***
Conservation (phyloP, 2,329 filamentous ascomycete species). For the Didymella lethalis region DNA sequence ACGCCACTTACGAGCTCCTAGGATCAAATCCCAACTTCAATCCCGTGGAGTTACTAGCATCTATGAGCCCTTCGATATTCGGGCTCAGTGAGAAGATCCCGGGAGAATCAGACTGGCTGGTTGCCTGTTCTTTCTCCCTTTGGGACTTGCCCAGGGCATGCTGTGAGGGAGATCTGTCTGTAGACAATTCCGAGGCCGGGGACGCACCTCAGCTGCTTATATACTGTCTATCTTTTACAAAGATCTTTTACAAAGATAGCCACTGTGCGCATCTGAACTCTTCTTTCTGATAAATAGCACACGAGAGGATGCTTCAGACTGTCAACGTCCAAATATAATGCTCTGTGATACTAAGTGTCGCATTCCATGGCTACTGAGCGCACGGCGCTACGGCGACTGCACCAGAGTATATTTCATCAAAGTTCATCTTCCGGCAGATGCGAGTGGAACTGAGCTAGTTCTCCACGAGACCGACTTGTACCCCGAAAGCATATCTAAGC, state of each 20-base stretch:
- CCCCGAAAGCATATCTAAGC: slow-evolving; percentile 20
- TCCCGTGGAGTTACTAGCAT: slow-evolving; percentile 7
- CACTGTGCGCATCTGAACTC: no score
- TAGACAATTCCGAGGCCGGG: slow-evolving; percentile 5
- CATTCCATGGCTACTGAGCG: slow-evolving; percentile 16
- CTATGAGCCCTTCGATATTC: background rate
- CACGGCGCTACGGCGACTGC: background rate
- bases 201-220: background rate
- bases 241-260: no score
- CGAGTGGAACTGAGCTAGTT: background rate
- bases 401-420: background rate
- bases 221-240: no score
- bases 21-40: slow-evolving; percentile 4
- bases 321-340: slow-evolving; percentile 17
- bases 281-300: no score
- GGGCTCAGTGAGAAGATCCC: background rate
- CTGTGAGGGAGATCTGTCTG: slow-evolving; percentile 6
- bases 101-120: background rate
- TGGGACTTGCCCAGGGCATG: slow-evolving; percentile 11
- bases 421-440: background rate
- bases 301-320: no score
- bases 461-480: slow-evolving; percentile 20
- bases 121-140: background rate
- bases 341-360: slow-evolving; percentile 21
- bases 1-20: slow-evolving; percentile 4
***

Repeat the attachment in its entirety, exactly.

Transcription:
Conservation (phyloP, 2,329 filamentous ascomycete species). For the Didymella lethalis region DNA sequence ACGCCACTTACGAGCTCCTAGGATCAAATCCCAACTTCAATCCCGTGGAGTTACTAGCATCTATGAGCCCTTCGATATTCGGGCTCAGTGAGAAGATCCCGGGAGAATCAGACTGGCTGGTTGCCTGTTCTTTCTCCCTTTGGGACTTGCCCAGGGCATGCTGTGAGGGAGATCTGTCTGTAGACAATTCCGAGGCCGGGGACGCACCTCAGCTGCTTATATACTGTCTATCTTTTACAAAGATCTTTTACAAAGATAGCCACTGTGCGCATCTGAACTCTTCTTTCTGATAAATAGCACACGAGAGGATGCTTCAGACTGTCAACGTCCAAATATAATGCTCTGTGATACTAAGTGTCGCATTCCATGGCTACTGAGCGCACGGCGCTACGGCGACTGCACCAGAGTATATTTCATCAAAGTTCATCTTCCGGCAGATGCGAGTGGAACTGAGCTAGTTCTCCACGAGACCGACTTGTACCCCGAAAGCATATCTAAGC, state of each 20-base stretch:
- CCCCGAAAGCATATCTAAGC: slow-evolving; percentile 20
- TCCCGTGGAGTTACTAGCAT: slow-evolving; percentile 7
- CACTGTGCGCATCTGAACTC: no score
- TAGACAATTCCGAGGCCGGG: slow-evolving; percentile 5
- CATTCCATGGCTACTGAGCG: slow-evolving; percentile 16
- CTATGAGCCCTTCGATATTC: background rate
- CACGGCGCTACGGCGACTGC: background rate
- bases 201-220: background rate
- bases 241-260: no score
- CGAGTGGAACTGAGCTAGTT: background rate
- bases 401-420: background rate
- bases 221-240: no score
- bases 21-40: slow-evolving; percentile 4
- bases 321-340: slow-evolving; percentile 17
- bases 281-300: no score
- GGGCTCAGTGAGAAGATCCC: background rate
- CTGTGAGGGAGATCTGTCTG: slow-evolving; percentile 6
- bases 101-120: background rate
- TGGGACTTGCCCAGGGCATG: slow-evolving; percentile 11
- bases 421-440: background rate
- bases 301-320: no score
- bases 461-480: slow-evolving; percentile 20
- bases 121-140: background rate
- bases 341-360: slow-evolving; percentile 21
- bases 1-20: slow-evolving; percentile 4